Modem breeding programmes of livestock species have successfully led to increased genetic merit in
traits of economic relevance through accurate and intense selection. However, concomitant increased
levels of inbreeding have been also observed. Quadratic optimisation constitutes a general approach to
the joint management of the rates of genetic gain (ΔG) and inbreeding (ΔF) in selected populations.
The rate of inbreeding can be used as a measure of risk in the breeding programme. The method
optimises the genetic contributions of selection candidates for maximising ΔG while restricting ΔF to
a pre-defined value. The ΔF restriction is achieved by applying a quadratic constraint on the average
co-ancestry of selection candidates weighted by their projected use. The general objectives of this
thesis were: i) to implement and evaluate the potential benefits of quadratic optimisation in real
livestock populations; ii) to develop a deterministic framework for predicting ΔG under constrained
ΔF and iii) to evaluate the benefits of quadratic optimisation in multiple trait scenarios under mixed
The application of quadratic optimisation in two populations of beef cattle (Aberdeen Angus) and
sheep (Meatlinc) led to important increases in the expected AG. At the observed ΔF in each
population, increments per year in ΔG of 17% for Meatlinc and 30% for Aberdeen Angus were found
in comparison to the ΔG expected from conventional truncation BLUP selection. More relaxed
constraints on ΔF allowed even higher increases in expected ΔG in both populations.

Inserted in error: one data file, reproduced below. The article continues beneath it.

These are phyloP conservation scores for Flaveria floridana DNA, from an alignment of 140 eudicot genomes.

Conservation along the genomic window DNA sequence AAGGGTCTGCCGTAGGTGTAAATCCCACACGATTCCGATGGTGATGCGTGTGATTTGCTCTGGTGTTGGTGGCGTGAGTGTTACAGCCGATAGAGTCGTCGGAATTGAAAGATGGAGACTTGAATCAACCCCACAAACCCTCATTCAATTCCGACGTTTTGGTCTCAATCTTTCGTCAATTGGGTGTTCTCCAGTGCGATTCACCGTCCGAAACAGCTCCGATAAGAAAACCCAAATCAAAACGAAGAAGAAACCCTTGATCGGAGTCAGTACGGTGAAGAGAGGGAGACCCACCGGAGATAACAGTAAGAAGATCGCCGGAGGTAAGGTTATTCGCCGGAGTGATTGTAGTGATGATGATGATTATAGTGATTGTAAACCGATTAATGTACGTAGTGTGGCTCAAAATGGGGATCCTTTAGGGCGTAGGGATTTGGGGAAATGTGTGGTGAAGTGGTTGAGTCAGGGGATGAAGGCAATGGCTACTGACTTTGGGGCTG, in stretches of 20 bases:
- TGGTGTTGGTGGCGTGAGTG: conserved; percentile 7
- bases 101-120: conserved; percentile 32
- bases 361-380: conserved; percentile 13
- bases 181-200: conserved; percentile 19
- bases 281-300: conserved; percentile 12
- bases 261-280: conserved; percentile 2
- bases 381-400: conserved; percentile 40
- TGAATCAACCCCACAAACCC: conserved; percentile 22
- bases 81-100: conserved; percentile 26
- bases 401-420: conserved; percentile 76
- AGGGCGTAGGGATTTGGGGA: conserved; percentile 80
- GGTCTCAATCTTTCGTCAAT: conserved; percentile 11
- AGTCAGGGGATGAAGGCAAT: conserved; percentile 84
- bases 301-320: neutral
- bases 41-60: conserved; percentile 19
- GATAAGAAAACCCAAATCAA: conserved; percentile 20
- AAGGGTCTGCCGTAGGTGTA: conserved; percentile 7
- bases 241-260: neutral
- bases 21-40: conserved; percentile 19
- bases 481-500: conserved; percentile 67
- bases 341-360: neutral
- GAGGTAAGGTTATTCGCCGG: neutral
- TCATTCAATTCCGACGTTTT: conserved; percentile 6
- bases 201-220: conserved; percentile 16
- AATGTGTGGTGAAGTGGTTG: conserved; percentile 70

Stochastic simulations have revealed that under quadratic optimisation the selective advantage of the
candidates for selection is primarily their Mendelian sampling terms rather than their breeding values
as under truncation selection. Thus, under quadratic optimisation, the contribution of candidates to the
future genetic pool is decided upon the best information on their unique superiority or inferiority with
respect to the parental mean.
A self-contained and accurate deterministic approach for predicting ΔG for pre-defined ΔF has been
developed. It requires only specification of the trait heritability, the number of selection candidates
and the target ΔF
Benefits from quadratic optimisation were also evaluated in a two-trait scenario where the trait with
lower heritability was affected by an identified quantitative trait loci (QTL). Extra gains in the
breeding goal were observed throughout the whole selection process from the combined use of both
optimised contributions and QTL information. In contrast, this scheme was not the most effective for
improving each of the traits in the breeding objective.
The design and operational tools developed in this thesis constitute a general framework for the
evaluation and realisation of the benefits from quadratic optimisation tools in practical livestock